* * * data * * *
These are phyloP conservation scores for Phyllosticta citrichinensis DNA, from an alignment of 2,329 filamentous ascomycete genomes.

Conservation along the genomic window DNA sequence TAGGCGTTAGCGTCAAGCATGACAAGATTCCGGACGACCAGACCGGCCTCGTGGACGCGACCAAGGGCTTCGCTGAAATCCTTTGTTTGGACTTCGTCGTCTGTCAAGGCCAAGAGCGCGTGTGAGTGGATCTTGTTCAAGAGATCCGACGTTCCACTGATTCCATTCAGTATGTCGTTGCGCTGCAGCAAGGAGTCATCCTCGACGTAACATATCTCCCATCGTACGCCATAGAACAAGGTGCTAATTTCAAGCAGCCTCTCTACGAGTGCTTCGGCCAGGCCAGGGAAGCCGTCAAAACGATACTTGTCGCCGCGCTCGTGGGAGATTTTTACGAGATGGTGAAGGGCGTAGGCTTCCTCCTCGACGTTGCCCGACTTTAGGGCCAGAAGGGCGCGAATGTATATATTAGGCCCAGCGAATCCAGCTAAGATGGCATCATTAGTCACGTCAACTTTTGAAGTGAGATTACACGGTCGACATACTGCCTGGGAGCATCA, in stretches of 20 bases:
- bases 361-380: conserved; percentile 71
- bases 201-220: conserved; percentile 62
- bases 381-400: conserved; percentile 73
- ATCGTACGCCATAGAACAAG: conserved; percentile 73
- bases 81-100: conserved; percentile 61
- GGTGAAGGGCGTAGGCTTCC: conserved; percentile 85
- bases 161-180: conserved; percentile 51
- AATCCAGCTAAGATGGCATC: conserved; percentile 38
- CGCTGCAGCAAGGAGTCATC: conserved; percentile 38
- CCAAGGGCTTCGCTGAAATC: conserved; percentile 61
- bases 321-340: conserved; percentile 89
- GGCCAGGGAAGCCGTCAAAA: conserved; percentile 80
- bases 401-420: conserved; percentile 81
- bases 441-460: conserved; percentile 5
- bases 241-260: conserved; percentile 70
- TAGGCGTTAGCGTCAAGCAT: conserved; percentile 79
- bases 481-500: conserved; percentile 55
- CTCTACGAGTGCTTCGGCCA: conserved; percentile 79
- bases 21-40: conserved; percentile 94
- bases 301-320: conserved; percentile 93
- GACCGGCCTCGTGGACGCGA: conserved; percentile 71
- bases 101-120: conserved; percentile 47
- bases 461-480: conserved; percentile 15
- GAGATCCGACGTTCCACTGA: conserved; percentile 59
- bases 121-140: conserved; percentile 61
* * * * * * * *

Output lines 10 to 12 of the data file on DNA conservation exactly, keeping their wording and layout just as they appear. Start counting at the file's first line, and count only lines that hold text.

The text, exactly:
- AATCCAGCTAAGATGGCATC: conserved; percentile 38
- CGCTGCAGCAAGGAGTCATC: conserved; percentile 38
- CCAAGGGCTTCGCTGAAATC: conserved; percentile 61